Poet Emily Dickenson says hope is the thing with feathers. To me, this doesn’t make sense, although I like Emily Dickenson’s work. Hope isn’t an object you hold in your hands. It’s a feeling. During uncertain times, it’s a light at the end of the tunnel. Being a poet, I say hope is armor against despair.
Thanks to Girlie on the Edge for inspiring the above reflection with her six-sentence prompt for this week, in which the given word is “armor.” I also incorporated a prompt from Writing Works Wonders into the above piece. You can check out their prompts, podcast, and more here. To participate in this week’s blog hop and read other bloggers’ six-sentence creations, click this link.
Copyright 2021 by Abbie Johnson Taylor.
Independently published with the help of DLD Books.
Sixteen-year-old Natalie’s grandmother, suffering from dementia and confined to a wheelchair, lives in a nursing home and rarely recognizes Natalie. But one Halloween night, she tells her a shocking secret that only she and Natalie’s mother know. Natalie is the product of a one-night stand between her mother, who is a college English teacher, and another professor.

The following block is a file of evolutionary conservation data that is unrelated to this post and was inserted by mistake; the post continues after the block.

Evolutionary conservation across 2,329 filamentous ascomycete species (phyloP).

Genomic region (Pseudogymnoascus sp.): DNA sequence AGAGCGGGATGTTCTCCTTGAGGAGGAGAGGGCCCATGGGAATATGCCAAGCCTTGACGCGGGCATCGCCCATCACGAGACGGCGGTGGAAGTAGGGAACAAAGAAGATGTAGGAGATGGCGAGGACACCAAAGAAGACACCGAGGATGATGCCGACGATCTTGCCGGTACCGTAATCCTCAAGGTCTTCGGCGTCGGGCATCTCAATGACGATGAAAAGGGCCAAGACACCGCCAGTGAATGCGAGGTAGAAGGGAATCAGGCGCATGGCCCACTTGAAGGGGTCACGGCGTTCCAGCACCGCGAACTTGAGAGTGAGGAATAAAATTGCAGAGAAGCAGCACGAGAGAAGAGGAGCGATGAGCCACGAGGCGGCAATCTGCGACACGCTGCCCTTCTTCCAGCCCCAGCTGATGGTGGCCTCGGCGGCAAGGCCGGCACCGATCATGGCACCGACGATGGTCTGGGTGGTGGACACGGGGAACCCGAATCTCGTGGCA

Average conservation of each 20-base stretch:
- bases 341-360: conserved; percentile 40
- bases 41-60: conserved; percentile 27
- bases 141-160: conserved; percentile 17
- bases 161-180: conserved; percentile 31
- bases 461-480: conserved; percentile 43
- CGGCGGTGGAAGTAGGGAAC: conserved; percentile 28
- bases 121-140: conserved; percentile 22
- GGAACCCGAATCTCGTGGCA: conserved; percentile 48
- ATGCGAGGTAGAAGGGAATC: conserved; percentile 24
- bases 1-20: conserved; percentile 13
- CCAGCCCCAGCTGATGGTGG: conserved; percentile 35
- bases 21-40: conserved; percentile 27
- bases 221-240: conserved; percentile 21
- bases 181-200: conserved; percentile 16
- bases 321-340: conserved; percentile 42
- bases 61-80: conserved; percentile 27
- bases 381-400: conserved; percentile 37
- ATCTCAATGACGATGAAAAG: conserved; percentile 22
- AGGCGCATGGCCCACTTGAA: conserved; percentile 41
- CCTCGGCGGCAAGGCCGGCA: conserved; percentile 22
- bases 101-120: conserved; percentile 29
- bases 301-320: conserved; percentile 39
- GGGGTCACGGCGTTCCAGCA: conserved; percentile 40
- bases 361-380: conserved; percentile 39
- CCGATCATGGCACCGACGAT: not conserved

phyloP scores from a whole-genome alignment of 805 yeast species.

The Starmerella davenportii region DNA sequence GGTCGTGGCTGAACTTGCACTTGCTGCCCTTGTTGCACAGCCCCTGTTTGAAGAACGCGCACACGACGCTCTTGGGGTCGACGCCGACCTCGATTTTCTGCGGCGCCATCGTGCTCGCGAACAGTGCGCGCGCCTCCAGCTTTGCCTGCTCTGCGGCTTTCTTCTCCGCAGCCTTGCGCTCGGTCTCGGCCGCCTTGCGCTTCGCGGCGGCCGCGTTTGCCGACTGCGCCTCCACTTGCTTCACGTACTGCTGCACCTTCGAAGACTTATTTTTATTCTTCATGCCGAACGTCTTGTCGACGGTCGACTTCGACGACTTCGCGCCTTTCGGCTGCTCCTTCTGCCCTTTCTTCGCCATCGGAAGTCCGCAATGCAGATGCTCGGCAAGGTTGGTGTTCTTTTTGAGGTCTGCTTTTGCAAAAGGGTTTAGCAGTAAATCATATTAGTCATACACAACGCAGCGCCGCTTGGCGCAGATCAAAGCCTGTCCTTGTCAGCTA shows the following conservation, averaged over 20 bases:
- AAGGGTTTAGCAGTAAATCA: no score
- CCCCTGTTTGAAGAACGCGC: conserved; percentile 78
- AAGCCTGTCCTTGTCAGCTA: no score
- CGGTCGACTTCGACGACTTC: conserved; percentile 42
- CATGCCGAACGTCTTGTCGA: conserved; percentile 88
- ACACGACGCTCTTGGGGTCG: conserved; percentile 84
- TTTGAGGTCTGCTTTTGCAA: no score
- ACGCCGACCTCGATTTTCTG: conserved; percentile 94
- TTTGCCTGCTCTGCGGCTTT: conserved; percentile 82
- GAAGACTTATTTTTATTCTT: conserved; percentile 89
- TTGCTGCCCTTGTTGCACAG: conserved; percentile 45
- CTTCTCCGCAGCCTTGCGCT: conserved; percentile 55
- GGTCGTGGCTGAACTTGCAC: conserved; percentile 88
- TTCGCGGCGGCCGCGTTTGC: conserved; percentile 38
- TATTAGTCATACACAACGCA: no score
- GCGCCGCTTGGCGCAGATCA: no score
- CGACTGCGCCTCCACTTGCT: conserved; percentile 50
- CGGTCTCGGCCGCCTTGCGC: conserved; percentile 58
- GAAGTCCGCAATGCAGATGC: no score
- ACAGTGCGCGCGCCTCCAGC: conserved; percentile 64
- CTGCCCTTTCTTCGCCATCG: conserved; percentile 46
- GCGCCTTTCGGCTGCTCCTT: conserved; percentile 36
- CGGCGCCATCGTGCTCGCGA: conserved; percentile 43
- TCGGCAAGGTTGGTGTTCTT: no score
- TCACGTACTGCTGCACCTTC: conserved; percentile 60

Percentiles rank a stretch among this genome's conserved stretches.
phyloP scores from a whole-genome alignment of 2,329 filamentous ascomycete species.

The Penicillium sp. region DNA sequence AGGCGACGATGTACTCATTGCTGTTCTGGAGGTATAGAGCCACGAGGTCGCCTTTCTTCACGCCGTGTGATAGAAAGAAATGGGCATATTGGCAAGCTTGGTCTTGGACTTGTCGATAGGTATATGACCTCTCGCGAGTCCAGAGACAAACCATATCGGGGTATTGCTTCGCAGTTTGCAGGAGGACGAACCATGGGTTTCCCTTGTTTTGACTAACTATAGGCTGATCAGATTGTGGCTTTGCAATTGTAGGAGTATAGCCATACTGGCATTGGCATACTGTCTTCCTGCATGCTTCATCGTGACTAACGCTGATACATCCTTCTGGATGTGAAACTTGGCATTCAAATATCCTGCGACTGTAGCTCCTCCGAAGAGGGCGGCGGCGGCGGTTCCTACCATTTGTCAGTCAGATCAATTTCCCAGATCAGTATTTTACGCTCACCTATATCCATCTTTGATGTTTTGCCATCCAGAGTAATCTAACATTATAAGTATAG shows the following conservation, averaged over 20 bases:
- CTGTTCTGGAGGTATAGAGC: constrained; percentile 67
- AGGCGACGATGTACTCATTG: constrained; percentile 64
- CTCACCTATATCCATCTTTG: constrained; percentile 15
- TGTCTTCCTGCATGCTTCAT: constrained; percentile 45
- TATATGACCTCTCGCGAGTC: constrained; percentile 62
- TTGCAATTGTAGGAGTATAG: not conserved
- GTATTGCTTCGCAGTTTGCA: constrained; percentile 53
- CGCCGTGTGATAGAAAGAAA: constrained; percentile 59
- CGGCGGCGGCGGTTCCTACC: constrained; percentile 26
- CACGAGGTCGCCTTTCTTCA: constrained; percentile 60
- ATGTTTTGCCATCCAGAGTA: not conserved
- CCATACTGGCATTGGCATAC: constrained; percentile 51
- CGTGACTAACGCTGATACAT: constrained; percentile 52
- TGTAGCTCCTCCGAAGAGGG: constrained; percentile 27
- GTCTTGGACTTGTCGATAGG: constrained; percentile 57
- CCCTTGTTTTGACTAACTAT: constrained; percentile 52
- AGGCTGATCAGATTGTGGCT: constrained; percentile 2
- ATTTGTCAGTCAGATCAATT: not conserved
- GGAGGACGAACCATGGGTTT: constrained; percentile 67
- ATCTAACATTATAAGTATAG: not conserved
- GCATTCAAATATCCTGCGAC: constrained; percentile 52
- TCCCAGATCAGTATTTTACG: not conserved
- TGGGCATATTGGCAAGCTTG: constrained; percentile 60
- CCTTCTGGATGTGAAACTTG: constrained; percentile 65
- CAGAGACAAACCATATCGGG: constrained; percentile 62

After some research, Natalie learns that people with dementia often have vivid memories of past events. Still not wanting to believe what her grandmother has told her, she finds her biological father online. The resemblance between them is undeniable. Not knowing what else to do, she shows his photo and website to her parents.
Natalie realizes she has some growing up to do. Scared and confused, she reaches out to her biological father, and they start corresponding.
Her younger sister, Sarah, senses their parents’ marital difficulties. At Thanksgiving, when she has an opportunity to see Santa Claus, she asks him to bring them together again. Can the jolly old elf grant her request?